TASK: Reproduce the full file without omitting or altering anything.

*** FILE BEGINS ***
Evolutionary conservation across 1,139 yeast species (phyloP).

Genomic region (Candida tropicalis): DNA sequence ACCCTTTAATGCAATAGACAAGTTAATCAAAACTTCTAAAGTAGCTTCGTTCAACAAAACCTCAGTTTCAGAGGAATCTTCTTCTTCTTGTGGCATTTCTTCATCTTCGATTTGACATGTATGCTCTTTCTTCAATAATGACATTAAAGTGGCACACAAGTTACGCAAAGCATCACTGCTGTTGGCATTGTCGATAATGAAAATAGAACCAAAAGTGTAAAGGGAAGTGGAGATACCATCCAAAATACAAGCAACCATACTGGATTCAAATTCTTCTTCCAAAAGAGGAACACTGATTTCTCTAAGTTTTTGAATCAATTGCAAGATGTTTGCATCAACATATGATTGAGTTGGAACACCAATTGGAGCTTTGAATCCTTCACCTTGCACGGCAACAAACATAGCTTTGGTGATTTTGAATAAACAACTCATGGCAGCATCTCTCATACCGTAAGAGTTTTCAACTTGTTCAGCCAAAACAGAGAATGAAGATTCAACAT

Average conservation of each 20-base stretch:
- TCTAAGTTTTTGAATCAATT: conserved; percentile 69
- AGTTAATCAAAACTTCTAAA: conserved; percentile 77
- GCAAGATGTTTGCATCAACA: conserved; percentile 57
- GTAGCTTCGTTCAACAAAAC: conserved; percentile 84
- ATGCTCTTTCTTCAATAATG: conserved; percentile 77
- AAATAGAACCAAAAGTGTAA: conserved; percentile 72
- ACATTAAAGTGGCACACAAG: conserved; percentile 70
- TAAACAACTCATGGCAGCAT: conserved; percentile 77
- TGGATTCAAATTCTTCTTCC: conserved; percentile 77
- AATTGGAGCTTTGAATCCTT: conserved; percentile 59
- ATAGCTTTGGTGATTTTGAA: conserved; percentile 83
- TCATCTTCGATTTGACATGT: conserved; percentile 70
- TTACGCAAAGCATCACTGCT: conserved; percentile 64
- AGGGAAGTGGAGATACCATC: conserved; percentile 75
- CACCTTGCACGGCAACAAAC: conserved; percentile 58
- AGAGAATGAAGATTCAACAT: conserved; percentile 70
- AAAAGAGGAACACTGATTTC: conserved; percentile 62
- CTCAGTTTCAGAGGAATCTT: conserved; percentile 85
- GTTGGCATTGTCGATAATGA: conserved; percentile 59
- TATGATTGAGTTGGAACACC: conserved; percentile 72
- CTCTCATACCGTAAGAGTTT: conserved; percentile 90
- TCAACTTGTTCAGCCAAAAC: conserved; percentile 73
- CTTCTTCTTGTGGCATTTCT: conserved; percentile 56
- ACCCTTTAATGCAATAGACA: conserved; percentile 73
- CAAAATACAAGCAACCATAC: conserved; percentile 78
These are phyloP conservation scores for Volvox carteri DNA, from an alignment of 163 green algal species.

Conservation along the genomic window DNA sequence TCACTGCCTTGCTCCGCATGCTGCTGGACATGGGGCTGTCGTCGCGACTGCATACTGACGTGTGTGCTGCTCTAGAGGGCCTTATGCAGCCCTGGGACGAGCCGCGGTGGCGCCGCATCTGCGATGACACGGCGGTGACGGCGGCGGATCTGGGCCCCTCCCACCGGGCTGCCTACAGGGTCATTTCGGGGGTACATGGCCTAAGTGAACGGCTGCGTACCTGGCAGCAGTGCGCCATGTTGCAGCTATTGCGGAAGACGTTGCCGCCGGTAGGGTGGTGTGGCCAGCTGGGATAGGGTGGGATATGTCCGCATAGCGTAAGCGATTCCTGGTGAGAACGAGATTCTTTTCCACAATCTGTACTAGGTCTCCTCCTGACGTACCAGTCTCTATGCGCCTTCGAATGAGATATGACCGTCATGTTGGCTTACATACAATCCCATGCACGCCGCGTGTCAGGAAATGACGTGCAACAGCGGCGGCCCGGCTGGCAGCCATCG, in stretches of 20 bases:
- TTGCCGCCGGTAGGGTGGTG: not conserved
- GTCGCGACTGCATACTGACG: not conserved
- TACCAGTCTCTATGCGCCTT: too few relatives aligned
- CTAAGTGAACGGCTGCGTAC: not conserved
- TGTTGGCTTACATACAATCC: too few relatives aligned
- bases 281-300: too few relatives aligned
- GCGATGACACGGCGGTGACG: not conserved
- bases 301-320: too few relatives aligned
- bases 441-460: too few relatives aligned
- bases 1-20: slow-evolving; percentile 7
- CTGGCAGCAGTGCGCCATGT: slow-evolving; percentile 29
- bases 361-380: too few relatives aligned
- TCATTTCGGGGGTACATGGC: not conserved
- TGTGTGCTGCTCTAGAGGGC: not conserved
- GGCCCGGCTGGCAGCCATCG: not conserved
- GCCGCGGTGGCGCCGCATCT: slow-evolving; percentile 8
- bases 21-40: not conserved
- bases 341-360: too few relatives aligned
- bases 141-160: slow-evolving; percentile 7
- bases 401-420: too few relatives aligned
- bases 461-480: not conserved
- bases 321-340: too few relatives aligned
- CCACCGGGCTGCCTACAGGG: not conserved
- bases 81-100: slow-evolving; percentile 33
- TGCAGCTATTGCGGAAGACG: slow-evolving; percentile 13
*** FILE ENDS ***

Evolutionary conservation across 1,139 yeast species (phyloP).

Genomic region (Candida tropicalis): DNA sequence ACCCTTTAATGCAATAGACAAGTTAATCAAAACTTCTAAAGTAGCTTCGTTCAACAAAACCTCAGTTTCAGAGGAATCTTCTTCTTCTTGTGGCATTTCTTCATCTTCGATTTGACATGTATGCTCTTTCTTCAATAATGACATTAAAGTGGCACACAAGTTACGCAAAGCATCACTGCTGTTGGCATTGTCGATAATGAAAATAGAACCAAAAGTGTAAAGGGAAGTGGAGATACCATCCAAAATACAAGCAACCATACTGGATTCAAATTCTTCTTCCAAAAGAGGAACACTGATTTCTCTAAGTTTTTGAATCAATTGCAAGATGTTTGCATCAACATATGATTGAGTTGGAACACCAATTGGAGCTTTGAATCCTTCACCTTGCACGGCAACAAACATAGCTTTGGTGATTTTGAATAAACAACTCATGGCAGCATCTCTCATACCGTAAGAGTTTTCAACTTGTTCAGCCAAAACAGAGAATGAAGATTCAACAT

Average conservation of each 20-base stretch:
- TCTAAGTTTTTGAATCAATT: conserved; percentile 69
- AGTTAATCAAAACTTCTAAA: conserved; percentile 77
- GCAAGATGTTTGCATCAACA: conserved; percentile 57
- GTAGCTTCGTTCAACAAAAC: conserved; percentile 84
- ATGCTCTTTCTTCAATAATG: conserved; percentile 77
- AAATAGAACCAAAAGTGTAA: conserved; percentile 72
- ACATTAAAGTGGCACACAAG: conserved; percentile 70
- TAAACAACTCATGGCAGCAT: conserved; percentile 77
- TGGATTCAAATTCTTCTTCC: conserved; percentile 77
- AATTGGAGCTTTGAATCCTT: conserved; percentile 59
- ATAGCTTTGGTGATTTTGAA: conserved; percentile 83
- TCATCTTCGATTTGACATGT: conserved; percentile 70
- TTACGCAAAGCATCACTGCT: conserved; percentile 64
- AGGGAAGTGGAGATACCATC: conserved; percentile 75
- CACCTTGCACGGCAACAAAC: conserved; percentile 58
- AGAGAATGAAGATTCAACAT: conserved; percentile 70
- AAAAGAGGAACACTGATTTC: conserved; percentile 62
- CTCAGTTTCAGAGGAATCTT: conserved; percentile 85
- GTTGGCATTGTCGATAATGA: conserved; percentile 59
- TATGATTGAGTTGGAACACC: conserved; percentile 72
- CTCTCATACCGTAAGAGTTT: conserved; percentile 90
- TCAACTTGTTCAGCCAAAAC: conserved; percentile 73
- CTTCTTCTTGTGGCATTTCT: conserved; percentile 56
- ACCCTTTAATGCAATAGACA: conserved; percentile 73
- CAAAATACAAGCAACCATAC: conserved; percentile 78
These are phyloP conservation scores for Volvox carteri DNA, from an alignment of 163 green algal species.

Conservation along the genomic window DNA sequence TCACTGCCTTGCTCCGCATGCTGCTGGACATGGGGCTGTCGTCGCGACTGCATACTGACGTGTGTGCTGCTCTAGAGGGCCTTATGCAGCCCTGGGACGAGCCGCGGTGGCGCCGCATCTGCGATGACACGGCGGTGACGGCGGCGGATCTGGGCCCCTCCCACCGGGCTGCCTACAGGGTCATTTCGGGGGTACATGGCCTAAGTGAACGGCTGCGTACCTGGCAGCAGTGCGCCATGTTGCAGCTATTGCGGAAGACGTTGCCGCCGGTAGGGTGGTGTGGCCAGCTGGGATAGGGTGGGATATGTCCGCATAGCGTAAGCGATTCCTGGTGAGAACGAGATTCTTTTCCACAATCTGTACTAGGTCTCCTCCTGACGTACCAGTCTCTATGCGCCTTCGAATGAGATATGACCGTCATGTTGGCTTACATACAATCCCATGCACGCCGCGTGTCAGGAAATGACGTGCAACAGCGGCGGCCCGGCTGGCAGCCATCG, in stretches of 20 bases:
- TTGCCGCCGGTAGGGTGGTG: not conserved
- GTCGCGACTGCATACTGACG: not conserved
- TACCAGTCTCTATGCGCCTT: too few relatives aligned
- CTAAGTGAACGGCTGCGTAC: not conserved
- TGTTGGCTTACATACAATCC: too few relatives aligned
- bases 281-300: too few relatives aligned
- GCGATGACACGGCGGTGACG: not conserved
- bases 301-320: too few relatives aligned
- bases 441-460: too few relatives aligned
- bases 1-20: slow-evolving; percentile 7
- CTGGCAGCAGTGCGCCATGT: slow-evolving; percentile 29
- bases 361-380: too few relatives aligned
- TCATTTCGGGGGTACATGGC: not conserved
- TGTGTGCTGCTCTAGAGGGC: not conserved
- GGCCCGGCTGGCAGCCATCG: not conserved
- GCCGCGGTGGCGCCGCATCT: slow-evolving; percentile 8
- bases 21-40: not conserved
- bases 341-360: too few relatives aligned
- bases 141-160: slow-evolving; percentile 7
- bases 401-420: too few relatives aligned
- bases 461-480: not conserved
- bases 321-340: too few relatives aligned
- CCACCGGGCTGCCTACAGGG: not conserved
- bases 81-100: slow-evolving; percentile 33
- TGCAGCTATTGCGGAAGACG: slow-evolving; percentile 13